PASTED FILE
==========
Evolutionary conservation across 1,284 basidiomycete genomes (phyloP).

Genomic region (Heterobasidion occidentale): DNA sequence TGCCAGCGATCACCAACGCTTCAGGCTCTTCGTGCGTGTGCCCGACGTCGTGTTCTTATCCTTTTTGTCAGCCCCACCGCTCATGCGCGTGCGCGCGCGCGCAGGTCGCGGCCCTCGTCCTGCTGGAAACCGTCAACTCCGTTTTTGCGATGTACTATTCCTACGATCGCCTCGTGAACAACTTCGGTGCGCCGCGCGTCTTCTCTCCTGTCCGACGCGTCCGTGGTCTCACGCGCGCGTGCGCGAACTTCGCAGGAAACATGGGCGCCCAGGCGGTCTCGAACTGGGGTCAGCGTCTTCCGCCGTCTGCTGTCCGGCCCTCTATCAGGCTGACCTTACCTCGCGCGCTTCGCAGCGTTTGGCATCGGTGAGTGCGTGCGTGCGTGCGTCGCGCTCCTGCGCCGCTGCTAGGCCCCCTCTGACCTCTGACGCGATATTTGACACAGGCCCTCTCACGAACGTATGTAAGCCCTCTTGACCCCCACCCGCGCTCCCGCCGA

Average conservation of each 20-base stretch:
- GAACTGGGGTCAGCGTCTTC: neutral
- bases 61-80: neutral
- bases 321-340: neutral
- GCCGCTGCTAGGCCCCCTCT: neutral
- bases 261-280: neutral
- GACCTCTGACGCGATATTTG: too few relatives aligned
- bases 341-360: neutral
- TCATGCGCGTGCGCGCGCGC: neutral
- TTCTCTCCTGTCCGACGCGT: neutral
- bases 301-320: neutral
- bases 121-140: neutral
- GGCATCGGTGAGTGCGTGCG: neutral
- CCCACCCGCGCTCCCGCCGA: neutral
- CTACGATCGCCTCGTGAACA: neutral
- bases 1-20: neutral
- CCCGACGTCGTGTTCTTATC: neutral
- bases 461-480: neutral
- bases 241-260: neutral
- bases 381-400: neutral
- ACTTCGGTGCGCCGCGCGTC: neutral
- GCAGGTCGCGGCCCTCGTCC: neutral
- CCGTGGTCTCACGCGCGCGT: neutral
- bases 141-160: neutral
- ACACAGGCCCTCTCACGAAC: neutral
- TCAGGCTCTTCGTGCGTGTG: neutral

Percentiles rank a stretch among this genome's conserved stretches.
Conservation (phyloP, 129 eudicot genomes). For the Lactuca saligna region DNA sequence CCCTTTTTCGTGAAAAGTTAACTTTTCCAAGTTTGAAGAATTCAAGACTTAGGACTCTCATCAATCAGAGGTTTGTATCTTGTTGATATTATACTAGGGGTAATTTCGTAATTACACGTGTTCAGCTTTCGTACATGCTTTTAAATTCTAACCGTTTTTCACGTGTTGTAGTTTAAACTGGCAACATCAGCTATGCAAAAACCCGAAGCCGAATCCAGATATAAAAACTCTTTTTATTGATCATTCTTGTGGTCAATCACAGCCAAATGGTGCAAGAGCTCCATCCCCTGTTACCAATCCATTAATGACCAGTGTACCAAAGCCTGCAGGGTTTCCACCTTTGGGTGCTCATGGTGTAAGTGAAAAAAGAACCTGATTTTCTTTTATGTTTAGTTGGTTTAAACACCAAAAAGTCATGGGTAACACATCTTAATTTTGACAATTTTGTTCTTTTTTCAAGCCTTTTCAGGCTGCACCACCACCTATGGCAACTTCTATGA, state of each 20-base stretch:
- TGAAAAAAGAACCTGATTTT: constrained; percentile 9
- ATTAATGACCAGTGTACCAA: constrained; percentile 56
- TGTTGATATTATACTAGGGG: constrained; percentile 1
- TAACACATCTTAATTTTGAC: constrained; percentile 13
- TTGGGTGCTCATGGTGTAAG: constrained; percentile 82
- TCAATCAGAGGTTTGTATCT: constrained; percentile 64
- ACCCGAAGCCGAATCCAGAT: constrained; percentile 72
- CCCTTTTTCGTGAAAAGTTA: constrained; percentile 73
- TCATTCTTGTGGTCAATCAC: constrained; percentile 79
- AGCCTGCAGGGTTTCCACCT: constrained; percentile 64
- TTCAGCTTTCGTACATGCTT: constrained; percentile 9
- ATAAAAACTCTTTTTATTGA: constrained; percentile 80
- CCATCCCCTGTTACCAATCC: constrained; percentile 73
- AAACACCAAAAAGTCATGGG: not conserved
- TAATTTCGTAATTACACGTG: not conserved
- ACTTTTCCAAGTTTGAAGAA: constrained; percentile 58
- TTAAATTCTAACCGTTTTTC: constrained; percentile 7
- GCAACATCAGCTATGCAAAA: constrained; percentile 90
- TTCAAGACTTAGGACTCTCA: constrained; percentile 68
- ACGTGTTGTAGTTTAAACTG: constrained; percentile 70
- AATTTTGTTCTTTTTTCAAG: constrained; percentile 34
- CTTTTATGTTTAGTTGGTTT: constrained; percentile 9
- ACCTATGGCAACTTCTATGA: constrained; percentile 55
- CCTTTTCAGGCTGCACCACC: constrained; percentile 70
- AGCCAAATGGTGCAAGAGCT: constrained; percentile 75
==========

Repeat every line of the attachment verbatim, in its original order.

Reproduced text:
Evolutionary conservation across 1,284 basidiomycete genomes (phyloP).

Genomic region (Heterobasidion occidentale): DNA sequence TGCCAGCGATCACCAACGCTTCAGGCTCTTCGTGCGTGTGCCCGACGTCGTGTTCTTATCCTTTTTGTCAGCCCCACCGCTCATGCGCGTGCGCGCGCGCGCAGGTCGCGGCCCTCGTCCTGCTGGAAACCGTCAACTCCGTTTTTGCGATGTACTATTCCTACGATCGCCTCGTGAACAACTTCGGTGCGCCGCGCGTCTTCTCTCCTGTCCGACGCGTCCGTGGTCTCACGCGCGCGTGCGCGAACTTCGCAGGAAACATGGGCGCCCAGGCGGTCTCGAACTGGGGTCAGCGTCTTCCGCCGTCTGCTGTCCGGCCCTCTATCAGGCTGACCTTACCTCGCGCGCTTCGCAGCGTTTGGCATCGGTGAGTGCGTGCGTGCGTGCGTCGCGCTCCTGCGCCGCTGCTAGGCCCCCTCTGACCTCTGACGCGATATTTGACACAGGCCCTCTCACGAACGTATGTAAGCCCTCTTGACCCCCACCCGCGCTCCCGCCGA

Average conservation of each 20-base stretch:
- GAACTGGGGTCAGCGTCTTC: neutral
- bases 61-80: neutral
- bases 321-340: neutral
- GCCGCTGCTAGGCCCCCTCT: neutral
- bases 261-280: neutral
- GACCTCTGACGCGATATTTG: too few relatives aligned
- bases 341-360: neutral
- TCATGCGCGTGCGCGCGCGC: neutral
- TTCTCTCCTGTCCGACGCGT: neutral
- bases 301-320: neutral
- bases 121-140: neutral
- GGCATCGGTGAGTGCGTGCG: neutral
- CCCACCCGCGCTCCCGCCGA: neutral
- CTACGATCGCCTCGTGAACA: neutral
- bases 1-20: neutral
- CCCGACGTCGTGTTCTTATC: neutral
- bases 461-480: neutral
- bases 241-260: neutral
- bases 381-400: neutral
- ACTTCGGTGCGCCGCGCGTC: neutral
- GCAGGTCGCGGCCCTCGTCC: neutral
- CCGTGGTCTCACGCGCGCGT: neutral
- bases 141-160: neutral
- ACACAGGCCCTCTCACGAAC: neutral
- TCAGGCTCTTCGTGCGTGTG: neutral

Percentiles rank a stretch among this genome's conserved stretches.
Conservation (phyloP, 129 eudicot genomes). For the Lactuca saligna region DNA sequence CCCTTTTTCGTGAAAAGTTAACTTTTCCAAGTTTGAAGAATTCAAGACTTAGGACTCTCATCAATCAGAGGTTTGTATCTTGTTGATATTATACTAGGGGTAATTTCGTAATTACACGTGTTCAGCTTTCGTACATGCTTTTAAATTCTAACCGTTTTTCACGTGTTGTAGTTTAAACTGGCAACATCAGCTATGCAAAAACCCGAAGCCGAATCCAGATATAAAAACTCTTTTTATTGATCATTCTTGTGGTCAATCACAGCCAAATGGTGCAAGAGCTCCATCCCCTGTTACCAATCCATTAATGACCAGTGTACCAAAGCCTGCAGGGTTTCCACCTTTGGGTGCTCATGGTGTAAGTGAAAAAAGAACCTGATTTTCTTTTATGTTTAGTTGGTTTAAACACCAAAAAGTCATGGGTAACACATCTTAATTTTGACAATTTTGTTCTTTTTTCAAGCCTTTTCAGGCTGCACCACCACCTATGGCAACTTCTATGA, state of each 20-base stretch:
- TGAAAAAAGAACCTGATTTT: constrained; percentile 9
- ATTAATGACCAGTGTACCAA: constrained; percentile 56
- TGTTGATATTATACTAGGGG: constrained; percentile 1
- TAACACATCTTAATTTTGAC: constrained; percentile 13
- TTGGGTGCTCATGGTGTAAG: constrained; percentile 82
- TCAATCAGAGGTTTGTATCT: constrained; percentile 64
- ACCCGAAGCCGAATCCAGAT: constrained; percentile 72
- CCCTTTTTCGTGAAAAGTTA: constrained; percentile 73
- TCATTCTTGTGGTCAATCAC: constrained; percentile 79
- AGCCTGCAGGGTTTCCACCT: constrained; percentile 64
- TTCAGCTTTCGTACATGCTT: constrained; percentile 9
- ATAAAAACTCTTTTTATTGA: constrained; percentile 80
- CCATCCCCTGTTACCAATCC: constrained; percentile 73
- AAACACCAAAAAGTCATGGG: not conserved
- TAATTTCGTAATTACACGTG: not conserved
- ACTTTTCCAAGTTTGAAGAA: constrained; percentile 58
- TTAAATTCTAACCGTTTTTC: constrained; percentile 7
- GCAACATCAGCTATGCAAAA: constrained; percentile 90
- TTCAAGACTTAGGACTCTCA: constrained; percentile 68
- ACGTGTTGTAGTTTAAACTG: constrained; percentile 70
- AATTTTGTTCTTTTTTCAAG: constrained; percentile 34
- CTTTTATGTTTAGTTGGTTT: constrained; percentile 9
- ACCTATGGCAACTTCTATGA: constrained; percentile 55
- CCTTTTCAGGCTGCACCACC: constrained; percentile 70
- AGCCAAATGGTGCAAGAGCT: constrained; percentile 75